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Roots of the Arab Spring

Summer Seminars and Institutes for School Teachers

Postmark Deadline: March 4, 2013

A three-week institute for thirty school teachers on the historical roots of what has come to be called the "Arab Spring."

This new institute brings together teachers and scholars to investigate the historical, social, economic, and cultural dimensions of the Arab Spring, the revolutionary wave of protests and uprisings sweeping through the Arab world since 2010. Beginning with the Napoleonic invasion of Egypt, participants explore the subsequent French, British, and Italian colonial periods in Algeria, Tunisia, Morocco, Syria, Egypt, and Libya. They then investigate how the expansion of European colonialism and global capitalism in the region in the late nineteenth and early twentieth centuries fostered new ideas about modernity, political discourse, and class structures. After this, they investigate the rise of anti-colonial nationalist movements in the period 1919-1939, followed by decolonization during the Cold War era. Subsequent discussion focuses in large part on post-colonial movements, neoliberalism, and challenges to political establishments by workers, youth, women, Islamists, and others culminating in the recent popular uprisings in Egypt, Tunisia, and Syria. Project director and Middle Eastern historian Omnia El Shakry is assisted by staff members (the History Project Team) and academic colleagues at the University of California, Davis, including historian Susan Gibson Miller, anthropologist Suad Joseph, religious studies scholars Flagg Miller and Keith Watenpaugh, and comparative literature professor Noha Radwan. Before the institute, participants read two textbooks, William Cleveland, A History of the Modern Middle East, and Kenneth Perkins's A History of Modern Tunisia, and selections from Akram Khater, ed., Sources in the History of the Modern Middle East. During the institute, they discuss primary source documents, view films, and build a collective resource pool, an annotated bibliography, and a discussion forum using the interactive blogging platform Tumblr. Each participant also creates a lesson or unit plan to submit to colleagues for peer review. Final projects are posted on the Tumblr site and on a university-hosted website.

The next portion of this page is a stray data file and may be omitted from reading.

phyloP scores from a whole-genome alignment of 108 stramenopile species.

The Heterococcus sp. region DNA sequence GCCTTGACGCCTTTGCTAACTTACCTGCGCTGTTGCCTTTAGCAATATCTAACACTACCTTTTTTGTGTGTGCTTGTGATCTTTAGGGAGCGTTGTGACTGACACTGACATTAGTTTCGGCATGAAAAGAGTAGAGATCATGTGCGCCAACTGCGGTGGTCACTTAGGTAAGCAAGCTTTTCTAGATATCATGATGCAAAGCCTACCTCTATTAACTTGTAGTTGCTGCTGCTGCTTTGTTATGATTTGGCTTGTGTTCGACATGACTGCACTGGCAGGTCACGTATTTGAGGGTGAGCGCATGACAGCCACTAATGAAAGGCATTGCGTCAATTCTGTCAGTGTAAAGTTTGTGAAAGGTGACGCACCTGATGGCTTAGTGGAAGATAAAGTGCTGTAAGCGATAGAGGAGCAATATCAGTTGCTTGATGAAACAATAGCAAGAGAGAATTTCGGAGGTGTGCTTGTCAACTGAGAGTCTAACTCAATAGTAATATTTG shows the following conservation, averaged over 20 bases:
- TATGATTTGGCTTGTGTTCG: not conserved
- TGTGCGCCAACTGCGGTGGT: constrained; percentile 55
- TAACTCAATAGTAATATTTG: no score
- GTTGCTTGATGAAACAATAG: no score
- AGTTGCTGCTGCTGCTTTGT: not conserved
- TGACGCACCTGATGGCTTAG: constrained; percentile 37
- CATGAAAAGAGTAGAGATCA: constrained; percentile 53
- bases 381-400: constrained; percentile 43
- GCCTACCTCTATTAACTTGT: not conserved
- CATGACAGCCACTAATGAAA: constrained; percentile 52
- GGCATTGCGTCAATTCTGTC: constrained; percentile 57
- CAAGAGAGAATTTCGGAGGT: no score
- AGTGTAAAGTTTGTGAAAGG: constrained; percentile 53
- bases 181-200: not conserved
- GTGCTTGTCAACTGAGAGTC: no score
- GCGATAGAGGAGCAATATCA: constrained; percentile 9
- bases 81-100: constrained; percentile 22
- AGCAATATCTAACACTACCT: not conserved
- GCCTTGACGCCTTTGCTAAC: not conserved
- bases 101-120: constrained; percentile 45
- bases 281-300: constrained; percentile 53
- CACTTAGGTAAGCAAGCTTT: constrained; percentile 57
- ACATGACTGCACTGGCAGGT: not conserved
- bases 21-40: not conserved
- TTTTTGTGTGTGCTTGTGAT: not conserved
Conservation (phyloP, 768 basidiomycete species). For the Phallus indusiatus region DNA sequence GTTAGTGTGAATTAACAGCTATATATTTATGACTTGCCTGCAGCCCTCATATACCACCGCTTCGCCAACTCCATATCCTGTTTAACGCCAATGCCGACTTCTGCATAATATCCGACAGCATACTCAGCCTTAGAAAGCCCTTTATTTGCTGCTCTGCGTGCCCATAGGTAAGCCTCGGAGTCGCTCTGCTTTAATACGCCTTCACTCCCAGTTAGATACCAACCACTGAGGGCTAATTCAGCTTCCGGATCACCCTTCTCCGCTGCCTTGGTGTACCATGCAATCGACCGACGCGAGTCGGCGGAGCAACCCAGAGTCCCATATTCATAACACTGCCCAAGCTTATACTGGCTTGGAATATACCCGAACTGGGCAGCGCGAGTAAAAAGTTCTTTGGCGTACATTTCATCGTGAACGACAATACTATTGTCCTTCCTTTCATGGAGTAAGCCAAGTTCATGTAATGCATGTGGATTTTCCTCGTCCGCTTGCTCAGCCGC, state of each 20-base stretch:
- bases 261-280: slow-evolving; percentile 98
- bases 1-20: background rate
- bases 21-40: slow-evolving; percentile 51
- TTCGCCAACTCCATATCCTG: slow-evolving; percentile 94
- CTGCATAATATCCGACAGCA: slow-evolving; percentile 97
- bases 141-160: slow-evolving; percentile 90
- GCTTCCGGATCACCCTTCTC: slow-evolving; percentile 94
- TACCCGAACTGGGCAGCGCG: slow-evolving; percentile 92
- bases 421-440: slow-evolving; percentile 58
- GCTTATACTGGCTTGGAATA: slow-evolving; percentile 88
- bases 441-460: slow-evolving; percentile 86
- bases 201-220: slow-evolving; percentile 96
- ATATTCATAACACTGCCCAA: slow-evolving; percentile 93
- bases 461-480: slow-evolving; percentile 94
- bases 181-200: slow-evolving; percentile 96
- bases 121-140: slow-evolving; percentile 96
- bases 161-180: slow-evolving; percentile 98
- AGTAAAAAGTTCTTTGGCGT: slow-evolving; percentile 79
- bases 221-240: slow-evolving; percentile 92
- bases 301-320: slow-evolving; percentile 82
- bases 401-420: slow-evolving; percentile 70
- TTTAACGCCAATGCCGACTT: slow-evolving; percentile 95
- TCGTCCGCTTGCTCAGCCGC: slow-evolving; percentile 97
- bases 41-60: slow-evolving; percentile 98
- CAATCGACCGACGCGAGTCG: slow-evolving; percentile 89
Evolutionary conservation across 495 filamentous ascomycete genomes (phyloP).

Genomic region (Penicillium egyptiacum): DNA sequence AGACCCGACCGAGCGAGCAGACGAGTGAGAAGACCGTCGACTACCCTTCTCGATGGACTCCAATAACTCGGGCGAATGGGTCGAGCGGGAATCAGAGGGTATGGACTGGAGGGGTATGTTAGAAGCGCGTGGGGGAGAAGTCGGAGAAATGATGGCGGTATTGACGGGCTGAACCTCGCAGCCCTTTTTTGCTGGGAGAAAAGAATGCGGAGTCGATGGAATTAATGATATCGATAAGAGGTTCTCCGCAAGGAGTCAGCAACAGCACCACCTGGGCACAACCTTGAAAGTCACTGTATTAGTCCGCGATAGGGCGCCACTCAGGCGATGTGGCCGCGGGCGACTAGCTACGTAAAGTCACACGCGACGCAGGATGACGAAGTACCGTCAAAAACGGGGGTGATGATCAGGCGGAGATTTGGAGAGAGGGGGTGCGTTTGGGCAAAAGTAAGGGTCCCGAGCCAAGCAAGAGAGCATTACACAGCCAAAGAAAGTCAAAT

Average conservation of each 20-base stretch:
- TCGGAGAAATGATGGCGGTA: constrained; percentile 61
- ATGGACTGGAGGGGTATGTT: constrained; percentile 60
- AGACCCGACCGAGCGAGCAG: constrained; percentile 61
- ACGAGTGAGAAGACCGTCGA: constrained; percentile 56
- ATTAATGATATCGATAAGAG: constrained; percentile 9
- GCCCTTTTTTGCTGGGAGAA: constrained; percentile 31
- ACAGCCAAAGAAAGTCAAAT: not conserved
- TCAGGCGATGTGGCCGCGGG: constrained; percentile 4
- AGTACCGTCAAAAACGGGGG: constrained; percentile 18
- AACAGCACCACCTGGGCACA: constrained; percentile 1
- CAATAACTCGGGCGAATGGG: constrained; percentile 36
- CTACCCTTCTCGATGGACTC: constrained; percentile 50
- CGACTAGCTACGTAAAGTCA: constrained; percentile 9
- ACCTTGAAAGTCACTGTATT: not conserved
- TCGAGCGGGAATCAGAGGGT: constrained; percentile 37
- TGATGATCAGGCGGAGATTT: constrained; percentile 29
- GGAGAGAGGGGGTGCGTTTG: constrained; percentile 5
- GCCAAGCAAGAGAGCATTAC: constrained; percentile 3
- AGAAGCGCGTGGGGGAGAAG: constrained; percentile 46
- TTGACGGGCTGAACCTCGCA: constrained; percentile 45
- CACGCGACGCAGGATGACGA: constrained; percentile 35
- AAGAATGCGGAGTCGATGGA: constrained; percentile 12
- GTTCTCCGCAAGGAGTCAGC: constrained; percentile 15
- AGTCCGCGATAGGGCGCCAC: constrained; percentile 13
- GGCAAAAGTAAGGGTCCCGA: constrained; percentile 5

Faculty: Susan Gilson Miller, Noha Radwan, Suad Joseph, Flagg Miller, Keith David Watenpaugh

Dates: July 15—August 2 (3 weeks)
Director(s): Omnia El Shakry, and Pamela Tindall, University of California, Davis
Grantee Institutions: University of California, Davis
Location: Davis, CA
Information:

About NEH Summer Seminars and Institutes for School Teachers

Each year the NEH’s Division of Education Programs offers teachers opportunities to study a variety of humanities topics in NEH Summer Seminars and Institutes. An NEH Summer Seminar for school teachers enables sixteen participants to explore a topic or set of readings with an expert scholar. The core material of the seminar need not relate directly to the school curriculum; the principal goal of the seminar is to engage teachers in the scholarly enterprise and to expand and deepen their understanding of the humanities through reading, discussion, writing, and reflection.

Amount of Award

NEH Summer Scholars are awarded fixed stipends to help cover travel costs, books and other research expenses, and living expenses. Stipend amounts are based on the length of the NEH Summer Seminar or Institute: $2,100 (2 weeks), $2,700 (3 weeks), $3,300 (4 weeks), $3,900 (5 weeks), or $4,500 (6 weeks).

Eligibility

Full-time teachers in American K-12 schools, whether public, charter, independent, or religiously affiliated, as well as home-schooling parents, are eligible to apply to NEH Summer Seminars and Institutes. Americans teaching abroad are also eligible if a majority of the students they teach are American citizens. Librarians and school administrators may also be eligible.

You may request information about as many projects as you like, but you may apply to no more than two NEH Summer Programs (seminars, institutes, or Landmarks workshops) and you may attend only one. Eligibility criteria differ significantly between NEH Summer Seminars and Institutes and NEH Landmarks Workshops.

Please note: Up to two seminar spaces and three institute spaces are available for current graduate students, who intend to pursue careers in K-12 teaching.

How to Apply

For more information and application instructions, please visit the program website listed above.